When the COVID-19 pandemic started, Tanger Factory Outlet Centers (SKT -1.01%) was one of the hardest-hit stocks in the real estate sector. But things have changed. In this Fool Live video, recorded on June 15, Millionacres real estate analyst Matt Frankel, CFP, and editor Deidre Woollard discuss why Tanger could be such an interesting opportunity as the U.S. gets back to normal life.
10 stocks we like better than Tanger Factory Outlet Centers
When our award-winning analyst team has a stock tip, it can pay to listen. After all, the newsletter they have run for over a decade, Motley Fool Stock Advisor, has tripled the market.*
They just revealed what they believe are the ten best stocks for investors to buy right now... and Tanger Factory Outlet Centers wasn't one of them! That's right -- they think these 10 stocks are even better buys.
*Stock Advisor returns as of June 7, 2021
Deidre Woollard: We have a question. "Assuming that Simon Property Group (SPG -0.63%) is the No. 1 mall REIT what would you say is No. 2?" Would that be Tanger for you?
Matt Frankel: Yeah. I guess, you'd call outlet centers malls.
Frankel: In Simon, remember, they're the biggest player in the outlet space. They're not just malls, they're a big outlet REIT too. Premium Outlets is much bigger than Tanger. So I'd say probably Simon. I would have said Taubman, but Simon bought it.
Frankel: It's definitely not Washington Prime.
Woollard: No. Macerich?
Frankel: Yeah, maybe Macerich. There really aren't that many good options.
Frankel: No, I'd have to say Tanger. If we consider that a mall REIT, I would have to go with Tanger. The one that I think has the most potential is, I'd probably say Seritage (SRG -1.50%). I think that has the most potential. I'm not going to go into a big discussion about Seritage because we've heard me do that many times in the past. But Seritage it's a sub-$1 billion company. If we knew that Seritage was going to be able to successfully redevelop all of its properties, if we knew that, it will be a $5 billion stock.
Woollard: Oh, yeah.
Frankel: We don't know that. It's probably the highest-risk, highest-reward mall operator that I know about. But if you would just have me name a No. 2, it would probably be Tanger, I can talk more about Tanger if you want.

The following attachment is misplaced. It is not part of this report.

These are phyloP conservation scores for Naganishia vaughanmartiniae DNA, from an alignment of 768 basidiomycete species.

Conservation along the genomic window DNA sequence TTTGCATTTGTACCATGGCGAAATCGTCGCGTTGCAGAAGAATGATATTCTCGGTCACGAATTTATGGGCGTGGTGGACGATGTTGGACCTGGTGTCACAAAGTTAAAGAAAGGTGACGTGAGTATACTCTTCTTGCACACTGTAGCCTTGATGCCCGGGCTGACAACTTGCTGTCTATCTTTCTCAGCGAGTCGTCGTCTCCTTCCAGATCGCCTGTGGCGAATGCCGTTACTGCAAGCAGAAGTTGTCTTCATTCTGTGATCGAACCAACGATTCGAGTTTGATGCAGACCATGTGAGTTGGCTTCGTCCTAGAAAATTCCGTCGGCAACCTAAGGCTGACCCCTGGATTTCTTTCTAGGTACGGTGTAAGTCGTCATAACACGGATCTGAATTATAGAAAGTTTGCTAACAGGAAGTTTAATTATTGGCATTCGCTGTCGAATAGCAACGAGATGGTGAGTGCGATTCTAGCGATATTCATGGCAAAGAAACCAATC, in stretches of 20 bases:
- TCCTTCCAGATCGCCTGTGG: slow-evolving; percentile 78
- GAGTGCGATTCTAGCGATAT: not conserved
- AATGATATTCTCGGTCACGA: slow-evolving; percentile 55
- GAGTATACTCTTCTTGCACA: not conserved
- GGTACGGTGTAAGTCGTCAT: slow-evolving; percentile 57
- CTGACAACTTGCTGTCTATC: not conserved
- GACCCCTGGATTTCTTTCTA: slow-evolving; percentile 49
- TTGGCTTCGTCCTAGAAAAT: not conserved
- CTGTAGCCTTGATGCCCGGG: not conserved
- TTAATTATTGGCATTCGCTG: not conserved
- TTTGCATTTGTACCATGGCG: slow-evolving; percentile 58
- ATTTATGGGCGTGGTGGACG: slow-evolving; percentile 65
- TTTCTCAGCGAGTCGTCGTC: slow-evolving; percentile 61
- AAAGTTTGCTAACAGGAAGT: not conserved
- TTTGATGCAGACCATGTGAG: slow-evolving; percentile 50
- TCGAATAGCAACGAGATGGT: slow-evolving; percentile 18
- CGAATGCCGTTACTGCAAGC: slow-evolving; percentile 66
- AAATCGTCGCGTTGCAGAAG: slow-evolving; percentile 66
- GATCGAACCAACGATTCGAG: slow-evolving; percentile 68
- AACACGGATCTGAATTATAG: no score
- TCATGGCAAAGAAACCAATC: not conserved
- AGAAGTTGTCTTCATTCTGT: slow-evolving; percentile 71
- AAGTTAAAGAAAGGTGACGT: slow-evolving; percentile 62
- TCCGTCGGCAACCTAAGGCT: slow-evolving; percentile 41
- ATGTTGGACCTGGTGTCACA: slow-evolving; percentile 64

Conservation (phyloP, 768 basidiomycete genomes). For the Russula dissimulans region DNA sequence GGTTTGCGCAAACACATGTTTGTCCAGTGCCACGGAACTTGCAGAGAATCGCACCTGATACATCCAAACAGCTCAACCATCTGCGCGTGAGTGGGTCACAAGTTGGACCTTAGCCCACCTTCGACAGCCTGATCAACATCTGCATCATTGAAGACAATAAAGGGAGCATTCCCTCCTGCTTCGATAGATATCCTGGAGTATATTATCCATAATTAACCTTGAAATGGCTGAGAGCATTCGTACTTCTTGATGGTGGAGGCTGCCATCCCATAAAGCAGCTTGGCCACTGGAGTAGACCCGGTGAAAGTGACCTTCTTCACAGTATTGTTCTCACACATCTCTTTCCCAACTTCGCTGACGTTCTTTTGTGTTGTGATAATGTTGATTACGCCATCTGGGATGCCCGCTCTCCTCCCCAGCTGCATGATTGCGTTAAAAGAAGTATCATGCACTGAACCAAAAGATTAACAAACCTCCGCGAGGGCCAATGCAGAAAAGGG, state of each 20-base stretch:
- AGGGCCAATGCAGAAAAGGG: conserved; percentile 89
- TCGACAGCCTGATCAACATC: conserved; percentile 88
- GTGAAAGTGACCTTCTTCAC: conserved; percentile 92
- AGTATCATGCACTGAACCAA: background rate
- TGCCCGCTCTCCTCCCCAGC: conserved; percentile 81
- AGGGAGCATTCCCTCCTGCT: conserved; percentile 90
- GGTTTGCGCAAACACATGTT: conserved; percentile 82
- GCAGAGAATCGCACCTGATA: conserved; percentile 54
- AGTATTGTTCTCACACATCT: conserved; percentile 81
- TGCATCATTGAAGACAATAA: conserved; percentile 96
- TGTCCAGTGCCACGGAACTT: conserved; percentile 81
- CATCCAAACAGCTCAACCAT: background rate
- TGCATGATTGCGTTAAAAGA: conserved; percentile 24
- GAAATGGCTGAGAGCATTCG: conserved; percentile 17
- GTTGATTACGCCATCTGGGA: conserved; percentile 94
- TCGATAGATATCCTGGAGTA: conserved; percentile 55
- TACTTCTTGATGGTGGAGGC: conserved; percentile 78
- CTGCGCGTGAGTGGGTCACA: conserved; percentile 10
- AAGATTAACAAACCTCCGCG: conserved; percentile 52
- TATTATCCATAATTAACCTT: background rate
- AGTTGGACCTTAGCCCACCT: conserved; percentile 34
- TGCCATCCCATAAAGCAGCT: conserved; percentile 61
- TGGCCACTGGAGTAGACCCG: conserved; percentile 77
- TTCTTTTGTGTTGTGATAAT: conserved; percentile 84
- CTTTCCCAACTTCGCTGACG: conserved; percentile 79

Woollard: Yeah, sure.
Frankel: Tanger is probably my favorite retail play right now. I mentioned their stock has tripled in a year, and rightfully so, they have done an absolutely fantastic job of not only adapting to the pandemic, but trying to right the ship. Tanger's biggest problem over the past year is that some of their biggest tenants have gone bankrupt. Ascena Brands, which is the parent company of Loft. Then you have all the ones that Simon bought, like J. Crew and Brooks Brothers, those were big Tanger tenants. Their occupancy rate went from 97% to less than 92% in the course of a year. To make it worse, a lot of the spots being vacant were big stores, so they were left with a lot of big spots to fill. They made a couple of really brilliant moves. One, they started targeting companies that don't normally have outlets, that just need a lot of square footage. They recently opened the first Dick's Sporting Goods outlet at one of their properties. If you've been into Dick's Sporting Goods, it's a big store, so their outlet is going to be a big store. They did that, and they just recently added WeWork's CEO to their board, which I think is a really interesting move, to really look at some outside the box ways to fill space in their centers. You mentioned that a lot of the malls are bringing experiences into their portfolio. The outlet industry really hasn't done that too much yet.
Frankel: We're just bringing built-in sources of traffic, like hotels, and in this case co-working. I could see that being a win-win for WeWork and Tanger. I'm not about to buy stock in WeWork but I definitely think that they could be a big help to Tanger's vacancy problem. They raised capital at this new elevated share price, a lot of companies we cover were selling shares at fire sale prices last year. They waited, they did a great job, they reduced some debt, they raised over $136 million at elevated share prices about what it's trading at now actually. They have a ton of liquidity, they're about to get back into growth mode. Outlet shopping is less than 1% of all retail space. This is a very young and small industry. A lot of people don't realize that. If you live in one of the coastal towns with a lot of outlets, you might not realize that. If you live in Myrtle Beach, for example, you think that outlets are the only type of retail. If you live in a normal city, you know that they're not everywhere. There is a lot of underserved markets. Nashville doesn't really have the big outlet presence. That's Tanger's next expansion market, they're currently looking into. They've done such a great job, only 36 locations so far. Especially if you live near one, you think it's a big company. It's really not that huge yet. Deidre mentioned that overall, retail is collecting a little over 90% of rent right now, which is great compared to what it was. Tanger is at 95%. Their tending quality is great, it's a great value proposition for retailers, outlet space. It's lower start-up costs, lower rent, higher profit margins. It's a win-win. It gives them another point of contact for consumers, so it adds to the omni-channel model, too. I think Tanger has got a very bright future ahead. It's not quite the no-brainer it was when it was $5 a share last year, but it's still a great value, I think.